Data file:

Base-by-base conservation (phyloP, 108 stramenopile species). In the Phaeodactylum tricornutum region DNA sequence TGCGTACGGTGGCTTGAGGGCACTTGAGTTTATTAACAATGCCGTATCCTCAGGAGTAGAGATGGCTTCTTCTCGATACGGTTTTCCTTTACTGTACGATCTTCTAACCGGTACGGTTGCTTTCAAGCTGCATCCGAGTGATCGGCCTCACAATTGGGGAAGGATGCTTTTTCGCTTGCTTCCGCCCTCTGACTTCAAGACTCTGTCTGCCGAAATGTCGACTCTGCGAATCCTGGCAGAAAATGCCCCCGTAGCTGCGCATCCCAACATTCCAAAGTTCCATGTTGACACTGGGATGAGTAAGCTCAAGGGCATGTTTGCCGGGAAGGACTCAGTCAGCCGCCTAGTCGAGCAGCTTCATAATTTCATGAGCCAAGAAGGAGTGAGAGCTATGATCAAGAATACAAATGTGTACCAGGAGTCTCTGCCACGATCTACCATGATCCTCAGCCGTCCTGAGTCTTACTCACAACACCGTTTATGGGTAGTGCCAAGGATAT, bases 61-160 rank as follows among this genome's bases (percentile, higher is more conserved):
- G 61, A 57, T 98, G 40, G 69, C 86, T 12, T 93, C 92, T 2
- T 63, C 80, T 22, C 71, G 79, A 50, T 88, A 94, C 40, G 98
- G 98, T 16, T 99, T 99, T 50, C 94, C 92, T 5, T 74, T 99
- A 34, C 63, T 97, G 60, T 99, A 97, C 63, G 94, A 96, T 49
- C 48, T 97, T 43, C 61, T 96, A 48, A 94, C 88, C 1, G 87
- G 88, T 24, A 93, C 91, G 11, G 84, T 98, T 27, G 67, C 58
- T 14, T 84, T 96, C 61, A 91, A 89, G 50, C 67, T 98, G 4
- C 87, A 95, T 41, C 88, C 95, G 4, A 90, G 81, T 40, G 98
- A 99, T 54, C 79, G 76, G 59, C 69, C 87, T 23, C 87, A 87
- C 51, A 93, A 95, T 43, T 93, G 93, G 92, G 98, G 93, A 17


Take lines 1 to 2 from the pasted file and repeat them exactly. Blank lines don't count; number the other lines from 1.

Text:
Base-by-base conservation (phyloP, 108 stramenopile species). In the Phaeodactylum tricornutum region DNA sequence TGCGTACGGTGGCTTGAGGGCACTTGAGTTTATTAACAATGCCGTATCCTCAGGAGTAGAGATGGCTTCTTCTCGATACGGTTTTCCTTTACTGTACGATCTTCTAACCGGTACGGTTGCTTTCAAGCTGCATCCGAGTGATCGGCCTCACAATTGGGGAAGGATGCTTTTTCGCTTGCTTCCGCCCTCTGACTTCAAGACTCTGTCTGCCGAAATGTCGACTCTGCGAATCCTGGCAGAAAATGCCCCCGTAGCTGCGCATCCCAACATTCCAAAGTTCCATGTTGACACTGGGATGAGTAAGCTCAAGGGCATGTTTGCCGGGAAGGACTCAGTCAGCCGCCTAGTCGAGCAGCTTCATAATTTCATGAGCCAAGAAGGAGTGAGAGCTATGATCAAGAATACAAATGTGTACCAGGAGTCTCTGCCACGATCTACCATGATCCTCAGCCGTCCTGAGTCTTACTCACAACACCGTTTATGGGTAGTGCCAAGGATAT, bases 61-160 rank as follows among this genome's bases (percentile, higher is more conserved):
- G 61, A 57, T 98, G 40, G 69, C 86, T 12, T 93, C 92, T 2